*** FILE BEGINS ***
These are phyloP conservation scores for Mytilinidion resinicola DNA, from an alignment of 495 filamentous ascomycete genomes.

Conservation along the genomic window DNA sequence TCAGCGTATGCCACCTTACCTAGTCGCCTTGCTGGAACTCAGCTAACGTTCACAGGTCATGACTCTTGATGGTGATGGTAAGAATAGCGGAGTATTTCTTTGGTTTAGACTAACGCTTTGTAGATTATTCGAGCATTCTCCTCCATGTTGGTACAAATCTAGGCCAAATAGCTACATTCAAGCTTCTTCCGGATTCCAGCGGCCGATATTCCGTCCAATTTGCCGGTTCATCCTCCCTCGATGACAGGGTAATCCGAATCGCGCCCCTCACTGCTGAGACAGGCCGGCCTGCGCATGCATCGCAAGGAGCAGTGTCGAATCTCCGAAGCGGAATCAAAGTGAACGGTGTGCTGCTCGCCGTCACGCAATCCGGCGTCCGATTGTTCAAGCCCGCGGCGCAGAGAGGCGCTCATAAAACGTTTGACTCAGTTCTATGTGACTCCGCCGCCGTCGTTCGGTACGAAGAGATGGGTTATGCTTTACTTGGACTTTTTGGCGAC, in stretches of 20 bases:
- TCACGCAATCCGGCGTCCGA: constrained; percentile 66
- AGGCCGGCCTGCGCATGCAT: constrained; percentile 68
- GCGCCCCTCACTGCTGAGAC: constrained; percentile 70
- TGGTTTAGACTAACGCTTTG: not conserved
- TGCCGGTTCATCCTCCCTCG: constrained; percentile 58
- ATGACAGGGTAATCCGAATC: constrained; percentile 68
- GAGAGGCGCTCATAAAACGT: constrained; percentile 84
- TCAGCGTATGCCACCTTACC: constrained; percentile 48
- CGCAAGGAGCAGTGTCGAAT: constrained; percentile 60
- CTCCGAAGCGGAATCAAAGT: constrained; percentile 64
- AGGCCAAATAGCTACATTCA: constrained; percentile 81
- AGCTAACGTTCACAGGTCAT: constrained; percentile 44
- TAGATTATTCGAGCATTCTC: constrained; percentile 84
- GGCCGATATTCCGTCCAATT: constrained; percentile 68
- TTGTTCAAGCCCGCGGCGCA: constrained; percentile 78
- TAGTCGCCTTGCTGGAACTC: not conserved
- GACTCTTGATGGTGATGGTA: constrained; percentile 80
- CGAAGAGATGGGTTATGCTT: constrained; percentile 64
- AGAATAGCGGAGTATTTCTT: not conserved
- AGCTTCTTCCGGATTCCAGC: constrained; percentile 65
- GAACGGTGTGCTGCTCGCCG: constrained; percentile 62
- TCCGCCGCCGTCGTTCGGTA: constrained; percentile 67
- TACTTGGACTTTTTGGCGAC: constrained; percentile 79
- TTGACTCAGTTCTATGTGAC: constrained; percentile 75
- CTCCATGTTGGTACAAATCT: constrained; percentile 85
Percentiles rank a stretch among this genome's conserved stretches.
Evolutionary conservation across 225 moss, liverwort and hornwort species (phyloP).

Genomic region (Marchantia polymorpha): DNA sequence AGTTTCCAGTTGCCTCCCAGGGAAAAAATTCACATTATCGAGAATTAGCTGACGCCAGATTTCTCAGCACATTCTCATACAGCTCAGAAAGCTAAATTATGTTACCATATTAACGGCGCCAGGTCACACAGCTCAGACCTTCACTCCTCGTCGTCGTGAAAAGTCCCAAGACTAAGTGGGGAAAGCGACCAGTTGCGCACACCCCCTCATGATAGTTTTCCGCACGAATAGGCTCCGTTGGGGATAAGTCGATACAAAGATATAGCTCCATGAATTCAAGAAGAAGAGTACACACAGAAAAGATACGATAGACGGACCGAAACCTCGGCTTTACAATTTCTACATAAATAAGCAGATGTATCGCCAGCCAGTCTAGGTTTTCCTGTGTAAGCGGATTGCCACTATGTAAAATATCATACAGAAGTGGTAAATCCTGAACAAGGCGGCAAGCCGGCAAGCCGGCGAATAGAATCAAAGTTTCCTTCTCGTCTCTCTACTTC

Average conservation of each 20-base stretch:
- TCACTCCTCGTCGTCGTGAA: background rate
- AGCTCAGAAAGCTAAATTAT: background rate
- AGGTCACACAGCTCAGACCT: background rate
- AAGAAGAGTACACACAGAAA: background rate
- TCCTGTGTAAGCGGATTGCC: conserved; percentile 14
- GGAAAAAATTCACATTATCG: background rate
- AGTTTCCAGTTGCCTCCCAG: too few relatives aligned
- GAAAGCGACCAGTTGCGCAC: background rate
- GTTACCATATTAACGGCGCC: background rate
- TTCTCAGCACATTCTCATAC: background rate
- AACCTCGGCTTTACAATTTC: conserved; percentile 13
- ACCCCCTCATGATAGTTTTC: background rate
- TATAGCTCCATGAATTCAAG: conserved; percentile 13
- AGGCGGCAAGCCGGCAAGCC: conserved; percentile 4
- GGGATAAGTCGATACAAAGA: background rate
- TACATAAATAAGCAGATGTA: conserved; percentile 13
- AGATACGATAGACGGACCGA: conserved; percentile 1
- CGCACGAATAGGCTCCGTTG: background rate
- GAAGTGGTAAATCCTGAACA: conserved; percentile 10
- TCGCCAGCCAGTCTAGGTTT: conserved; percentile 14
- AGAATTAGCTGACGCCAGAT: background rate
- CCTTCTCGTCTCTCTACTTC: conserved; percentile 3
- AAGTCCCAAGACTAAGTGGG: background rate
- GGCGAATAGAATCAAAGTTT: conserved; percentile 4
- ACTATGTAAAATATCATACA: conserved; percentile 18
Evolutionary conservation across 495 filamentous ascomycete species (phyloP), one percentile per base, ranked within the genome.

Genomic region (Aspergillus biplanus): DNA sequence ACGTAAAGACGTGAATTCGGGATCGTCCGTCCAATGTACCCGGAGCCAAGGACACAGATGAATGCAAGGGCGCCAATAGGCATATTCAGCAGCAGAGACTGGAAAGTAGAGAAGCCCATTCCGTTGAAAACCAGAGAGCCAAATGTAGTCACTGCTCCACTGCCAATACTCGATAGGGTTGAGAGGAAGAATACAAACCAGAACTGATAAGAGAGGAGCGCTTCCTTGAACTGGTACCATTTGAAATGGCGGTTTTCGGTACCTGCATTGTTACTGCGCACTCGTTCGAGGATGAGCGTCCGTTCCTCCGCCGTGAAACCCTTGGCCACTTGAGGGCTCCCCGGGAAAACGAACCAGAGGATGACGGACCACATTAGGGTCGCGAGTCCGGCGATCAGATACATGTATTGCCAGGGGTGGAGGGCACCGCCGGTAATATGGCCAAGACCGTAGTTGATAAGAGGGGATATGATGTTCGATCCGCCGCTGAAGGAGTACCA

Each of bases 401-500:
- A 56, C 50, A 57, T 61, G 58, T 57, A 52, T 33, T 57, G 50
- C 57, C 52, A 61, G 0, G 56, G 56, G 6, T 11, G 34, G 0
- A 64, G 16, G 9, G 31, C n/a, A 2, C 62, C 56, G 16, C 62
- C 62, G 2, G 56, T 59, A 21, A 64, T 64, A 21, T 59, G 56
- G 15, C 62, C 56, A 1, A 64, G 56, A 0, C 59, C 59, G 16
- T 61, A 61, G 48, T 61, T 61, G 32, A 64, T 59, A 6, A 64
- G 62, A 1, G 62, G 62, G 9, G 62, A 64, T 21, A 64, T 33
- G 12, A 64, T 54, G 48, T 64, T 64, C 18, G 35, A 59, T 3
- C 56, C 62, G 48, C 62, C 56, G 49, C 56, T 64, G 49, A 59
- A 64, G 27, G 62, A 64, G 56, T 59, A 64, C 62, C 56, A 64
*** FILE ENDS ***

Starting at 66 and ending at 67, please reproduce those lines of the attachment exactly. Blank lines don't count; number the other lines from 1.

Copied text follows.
- G 62, A 1, G 62, G 62, G 9, G 62, A 64, T 21, A 64, T 33
- G 12, A 64, T 54, G 48, T 64, T 64, C 18, G 35, A 59, T 3